In a recent video spot promoting his latest book (The Autobiography of an Execution), Dow asks viewers to engage in a thought experiment. He asks them to think about the people they love and cherish the most. He then asks the viewer to picture some person hurting their loved one. "Hold on to that image," he implores. He admits that he understands the desire to kill that person. It's a natural, human inclination. Then he turns the experiment somewhere extraordinary. He asks the viewer to think about the same loved one and imagine them committing an unthinkably violent murder on someone else. Now, the tables are turned. Now, few people would think that their loved one "deserves" to be killed.

The arguments stretch further and can head more esoteric and much more philosophical. Dow argues that some basic assumptions must be challenged to undermine the death penalty. The machinery of death, as Supreme Court justice Harry Blackmun called it, often gets it wrong in America. In order to believe in the death penalty, you have to make what I would call naive assumptions about the infallibility of justice. New York Times journalist Dahlia Lithwick wrote this in a review of Dow's book:

Cops fudge the truth. They coerce false testimony. Court-appointed lawyers sleep through trials. They miss deadlines. They fail to put on exculpatory evidence. Juries believe every word uttered by “expert” witnesses who opine on defendants they have never met. Jurors evade responsibility by hiding behind the other jurors. Judges evade responsibility by hiding behind jury verdicts, and appeals courts hide behind the trial courts. The Supreme Court can hide from a case by refusing to take it. Elected judges, particularly in Texas, must deliver convictions. Federal judges named to the federal bench because they are pals with a senator overlook deeply flawed trials. And by the time Dow comes into a case, the law will sometimes not permit him to help his client.
In the case of Eric Robert, it might not seem like there is any reason to keep the inmate alive. Justice advocate Bryan Stephenson once noted that he defends criminals because, in his mind, every man is something more than the worst thing he has ever done. Eric Robert wants you, the court, and everyone else to believe that this isn't true. Robert argues that he is a killer. He's a criminal with no value left on this planet. In fact, he argues for his own death. His case could almost be called a state-assisted suicide.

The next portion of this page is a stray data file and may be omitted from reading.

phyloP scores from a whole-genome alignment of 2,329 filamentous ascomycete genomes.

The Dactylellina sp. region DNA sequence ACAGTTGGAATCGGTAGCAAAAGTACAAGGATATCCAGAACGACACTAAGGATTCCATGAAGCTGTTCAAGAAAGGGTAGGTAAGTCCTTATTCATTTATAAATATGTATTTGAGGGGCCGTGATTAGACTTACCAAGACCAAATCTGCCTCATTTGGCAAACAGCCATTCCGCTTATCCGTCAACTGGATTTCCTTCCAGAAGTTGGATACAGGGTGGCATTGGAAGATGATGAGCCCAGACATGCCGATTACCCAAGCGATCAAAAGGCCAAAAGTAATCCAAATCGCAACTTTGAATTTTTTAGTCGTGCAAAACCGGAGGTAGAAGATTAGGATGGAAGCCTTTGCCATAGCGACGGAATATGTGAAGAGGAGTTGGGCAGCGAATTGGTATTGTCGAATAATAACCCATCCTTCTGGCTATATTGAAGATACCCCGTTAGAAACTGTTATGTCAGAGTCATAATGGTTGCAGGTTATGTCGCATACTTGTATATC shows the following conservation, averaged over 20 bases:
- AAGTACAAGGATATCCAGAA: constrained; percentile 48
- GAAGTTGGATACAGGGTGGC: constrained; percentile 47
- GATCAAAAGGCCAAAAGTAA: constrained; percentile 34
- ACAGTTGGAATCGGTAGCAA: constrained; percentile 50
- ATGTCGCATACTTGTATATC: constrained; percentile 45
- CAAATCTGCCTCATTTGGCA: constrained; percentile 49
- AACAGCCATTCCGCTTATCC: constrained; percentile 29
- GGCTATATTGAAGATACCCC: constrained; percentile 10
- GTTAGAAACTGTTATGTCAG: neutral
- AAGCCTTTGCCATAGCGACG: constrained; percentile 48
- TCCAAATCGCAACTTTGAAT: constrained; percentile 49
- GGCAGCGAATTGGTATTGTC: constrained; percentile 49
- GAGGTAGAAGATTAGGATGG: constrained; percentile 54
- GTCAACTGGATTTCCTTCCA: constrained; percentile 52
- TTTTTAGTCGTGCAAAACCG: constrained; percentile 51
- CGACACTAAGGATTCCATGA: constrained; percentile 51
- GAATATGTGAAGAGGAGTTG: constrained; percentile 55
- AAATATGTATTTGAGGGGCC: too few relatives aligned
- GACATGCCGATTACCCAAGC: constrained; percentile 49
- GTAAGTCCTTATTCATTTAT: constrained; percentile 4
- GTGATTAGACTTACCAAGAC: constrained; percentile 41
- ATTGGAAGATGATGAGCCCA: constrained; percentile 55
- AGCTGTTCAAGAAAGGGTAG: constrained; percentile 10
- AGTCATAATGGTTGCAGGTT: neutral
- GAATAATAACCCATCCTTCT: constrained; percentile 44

This point is where society must step in and change its focus. What allows a man to reach such levels of despair and personal depravity where he argues for his own death? What events must happen in order for a man to reach the point where he laments not killing more people? Professor Dow often argues that the real injustice happens well before a man is strapped to a lethal injection chair. The real injustice happens along the way, where we as a society miss dozens of chances to intervene. If society really cared about these people, we would have saved them from abusive parents, terrible schools, poverty-striken neighborhoods, and the brutality of a prison system that produces more criminals than it incarcerates. We don't do that, though.

Professor Dow noted in a popular Ted talk that with few exceptions, he could write the biography of every man on death row. Each has a set of horrid circumstances or experiences that led to this point. In some cases, that leads men so far down the road that the conventional death penalty opponent can no longer cling to his most cherished arguments. But cases like Eric Robert's are exactly the type that we must take on. Because these cases show what can happen when society focuses on the outcome and not the process. When society lowers itself to the level where killers can convince the government to join them in killing, we have a fundamental problem. Instead of encouraging life at those places where we might intervene, we are left to clean up the pieces on the back end. We are left with cases like Eric Robert's, where the worst parts of our society are on display at every turn. From the killer to the system that couldn't help him to the state that will put him to death, we are left to witness a true American tragedy.

For those who are interested in Professor Dow's book, "The Autobiography of an Execution," you can find it here. This post is not necessarily intended to promote the professor's work, but people who found this article interesting would certainly find this and other of Professor Dow's works interesting.

Originally posted to Coby DuBose on Criminal Injustice, Race, and Poverty on Mon Oct 15, 2012 at 02:24 PM PDT.

Also republished by South Dakota Kos and Community Spotlight.